The global diversity of eating patterns: Human nutritional health in comparative perspective

William R. Leonard*

*Corresponding author for this work

Research output: Contribution to journalArticlepeer-review

18 Scopus citations


This paper draws on comparative data to explore the evolutionary origins of human nutritional needs and the diverse strategies used by human populations to meet those needs. Humans have evolved distinctive nutritional characteristics associated with the high metabolic costs of our large brains. The evolution of larger hominid brain size necessitated the development of foraging strategies that both provided high quality foods, and required larger ranges and higher levels of energy expenditure. Over time, human subsistence strategies have become ever more efficient in obtaining energy with minimal time and effort. Compared to data from traditional, subsistence-level societies, the US diet differs markedly in its fat and carbohydrate composition, but not in its absolute energy content. Energy expenditure levels of subsistence populations are significantly higher than those of the US and other industrialized societies. These data suggest that rising rates of obesity associated with lifestyle 'modernization' is not simply the product of greater energy intakes, but rather shifts energy balance and diet composition.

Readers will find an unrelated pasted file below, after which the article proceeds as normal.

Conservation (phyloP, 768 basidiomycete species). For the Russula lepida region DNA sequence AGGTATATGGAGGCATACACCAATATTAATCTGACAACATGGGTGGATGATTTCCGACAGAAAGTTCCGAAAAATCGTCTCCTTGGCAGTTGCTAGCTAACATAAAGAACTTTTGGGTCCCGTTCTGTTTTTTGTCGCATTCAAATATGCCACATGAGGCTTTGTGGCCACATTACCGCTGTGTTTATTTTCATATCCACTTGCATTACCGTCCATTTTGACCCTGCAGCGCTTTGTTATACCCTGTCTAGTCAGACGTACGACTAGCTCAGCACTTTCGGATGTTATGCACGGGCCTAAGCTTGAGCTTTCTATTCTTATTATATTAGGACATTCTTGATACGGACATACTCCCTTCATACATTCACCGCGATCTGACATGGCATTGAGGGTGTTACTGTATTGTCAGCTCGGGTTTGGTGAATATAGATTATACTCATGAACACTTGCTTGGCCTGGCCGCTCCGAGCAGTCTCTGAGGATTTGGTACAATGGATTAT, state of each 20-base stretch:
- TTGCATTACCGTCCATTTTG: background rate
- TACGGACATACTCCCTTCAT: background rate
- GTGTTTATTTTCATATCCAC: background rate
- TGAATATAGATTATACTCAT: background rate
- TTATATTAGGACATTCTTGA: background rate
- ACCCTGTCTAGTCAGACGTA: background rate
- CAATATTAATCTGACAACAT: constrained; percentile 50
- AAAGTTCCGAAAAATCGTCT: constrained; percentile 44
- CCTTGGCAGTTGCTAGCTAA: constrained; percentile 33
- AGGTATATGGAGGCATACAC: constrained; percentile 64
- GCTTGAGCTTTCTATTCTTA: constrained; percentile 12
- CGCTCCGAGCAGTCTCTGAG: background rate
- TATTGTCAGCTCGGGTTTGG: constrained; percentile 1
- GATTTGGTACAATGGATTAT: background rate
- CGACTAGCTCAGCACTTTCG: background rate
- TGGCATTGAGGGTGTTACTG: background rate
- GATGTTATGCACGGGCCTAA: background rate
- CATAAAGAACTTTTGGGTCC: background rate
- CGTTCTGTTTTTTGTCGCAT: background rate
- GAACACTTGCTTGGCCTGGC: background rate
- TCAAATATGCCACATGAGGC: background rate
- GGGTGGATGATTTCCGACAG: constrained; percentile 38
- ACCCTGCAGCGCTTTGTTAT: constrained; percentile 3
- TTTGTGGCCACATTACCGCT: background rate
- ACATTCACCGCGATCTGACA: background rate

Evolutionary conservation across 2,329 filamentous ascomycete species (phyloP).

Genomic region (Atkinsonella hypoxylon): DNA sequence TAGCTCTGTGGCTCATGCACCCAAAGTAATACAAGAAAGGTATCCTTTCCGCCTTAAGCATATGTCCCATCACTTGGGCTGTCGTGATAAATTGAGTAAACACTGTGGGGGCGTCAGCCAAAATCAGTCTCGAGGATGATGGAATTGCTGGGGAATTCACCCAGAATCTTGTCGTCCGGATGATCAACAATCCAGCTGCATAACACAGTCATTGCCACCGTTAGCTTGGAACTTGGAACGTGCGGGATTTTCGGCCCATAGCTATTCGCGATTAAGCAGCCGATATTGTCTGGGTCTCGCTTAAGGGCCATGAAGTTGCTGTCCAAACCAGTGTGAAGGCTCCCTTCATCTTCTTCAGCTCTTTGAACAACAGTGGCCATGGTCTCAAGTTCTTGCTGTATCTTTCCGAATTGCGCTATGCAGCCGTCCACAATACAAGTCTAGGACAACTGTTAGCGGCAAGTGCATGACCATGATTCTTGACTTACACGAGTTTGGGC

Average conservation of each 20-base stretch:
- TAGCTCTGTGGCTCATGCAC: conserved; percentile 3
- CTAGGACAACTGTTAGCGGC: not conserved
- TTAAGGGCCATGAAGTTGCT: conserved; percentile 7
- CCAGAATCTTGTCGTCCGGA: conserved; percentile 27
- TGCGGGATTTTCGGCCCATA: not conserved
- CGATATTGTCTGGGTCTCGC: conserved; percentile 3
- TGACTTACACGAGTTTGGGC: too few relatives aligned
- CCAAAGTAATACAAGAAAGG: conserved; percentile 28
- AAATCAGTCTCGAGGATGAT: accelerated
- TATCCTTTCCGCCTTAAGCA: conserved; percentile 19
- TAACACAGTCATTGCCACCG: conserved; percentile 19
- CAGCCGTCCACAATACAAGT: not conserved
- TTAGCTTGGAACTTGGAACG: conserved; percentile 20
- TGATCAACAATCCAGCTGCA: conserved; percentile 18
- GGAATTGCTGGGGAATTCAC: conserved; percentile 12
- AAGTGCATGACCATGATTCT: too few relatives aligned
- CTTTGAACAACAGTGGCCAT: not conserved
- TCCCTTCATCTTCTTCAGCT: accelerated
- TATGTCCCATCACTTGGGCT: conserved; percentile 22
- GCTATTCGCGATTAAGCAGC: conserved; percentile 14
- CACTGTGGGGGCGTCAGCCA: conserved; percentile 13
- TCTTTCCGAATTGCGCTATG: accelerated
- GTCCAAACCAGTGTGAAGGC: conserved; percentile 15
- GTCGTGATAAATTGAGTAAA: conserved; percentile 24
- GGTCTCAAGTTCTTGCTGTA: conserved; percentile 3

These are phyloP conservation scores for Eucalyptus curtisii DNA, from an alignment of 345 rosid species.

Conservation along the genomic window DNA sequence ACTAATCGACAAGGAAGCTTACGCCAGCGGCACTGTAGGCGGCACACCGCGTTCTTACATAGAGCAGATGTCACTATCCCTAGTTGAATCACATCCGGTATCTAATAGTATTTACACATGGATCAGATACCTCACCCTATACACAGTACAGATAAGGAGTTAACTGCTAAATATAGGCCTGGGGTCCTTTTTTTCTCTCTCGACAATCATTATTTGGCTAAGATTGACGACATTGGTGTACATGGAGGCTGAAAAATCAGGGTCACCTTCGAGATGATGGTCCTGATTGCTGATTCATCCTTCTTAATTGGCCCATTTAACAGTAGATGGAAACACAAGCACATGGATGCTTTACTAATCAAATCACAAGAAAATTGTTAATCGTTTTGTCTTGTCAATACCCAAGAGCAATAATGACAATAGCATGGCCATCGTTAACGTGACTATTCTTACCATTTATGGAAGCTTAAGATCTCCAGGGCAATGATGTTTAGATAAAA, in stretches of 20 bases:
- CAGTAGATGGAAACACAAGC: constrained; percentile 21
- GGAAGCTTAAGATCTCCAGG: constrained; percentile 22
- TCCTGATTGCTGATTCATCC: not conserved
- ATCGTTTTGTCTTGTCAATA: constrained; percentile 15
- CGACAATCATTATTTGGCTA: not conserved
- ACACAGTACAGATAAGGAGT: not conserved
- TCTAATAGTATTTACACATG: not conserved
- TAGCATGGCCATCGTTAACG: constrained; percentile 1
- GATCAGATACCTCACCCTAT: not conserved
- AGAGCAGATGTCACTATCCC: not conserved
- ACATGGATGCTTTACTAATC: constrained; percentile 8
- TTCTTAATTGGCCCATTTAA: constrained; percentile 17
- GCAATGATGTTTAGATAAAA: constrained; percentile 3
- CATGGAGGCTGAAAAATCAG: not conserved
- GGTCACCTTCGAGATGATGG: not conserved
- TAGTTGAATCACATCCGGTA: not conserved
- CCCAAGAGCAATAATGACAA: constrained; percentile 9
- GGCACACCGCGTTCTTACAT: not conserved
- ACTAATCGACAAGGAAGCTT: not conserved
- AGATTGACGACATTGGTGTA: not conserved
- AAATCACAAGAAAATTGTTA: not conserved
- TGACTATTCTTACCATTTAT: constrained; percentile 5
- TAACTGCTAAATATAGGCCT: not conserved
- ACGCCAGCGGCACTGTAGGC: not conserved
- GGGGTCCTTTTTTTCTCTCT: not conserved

Original languageEnglish (US)
Pages (from-to)5-14
Number of pages10
JournalPhysiology and Behavior
Issue numberC
StatePublished - 2014


  • Diet quality
  • Energy expenditure
  • Evolution
  • Macronutrients
  • Metabolic diseases
  • Obesity

ASJC Scopus subject areas

  • Experimental and Cognitive Psychology
  • Behavioral Neuroscience

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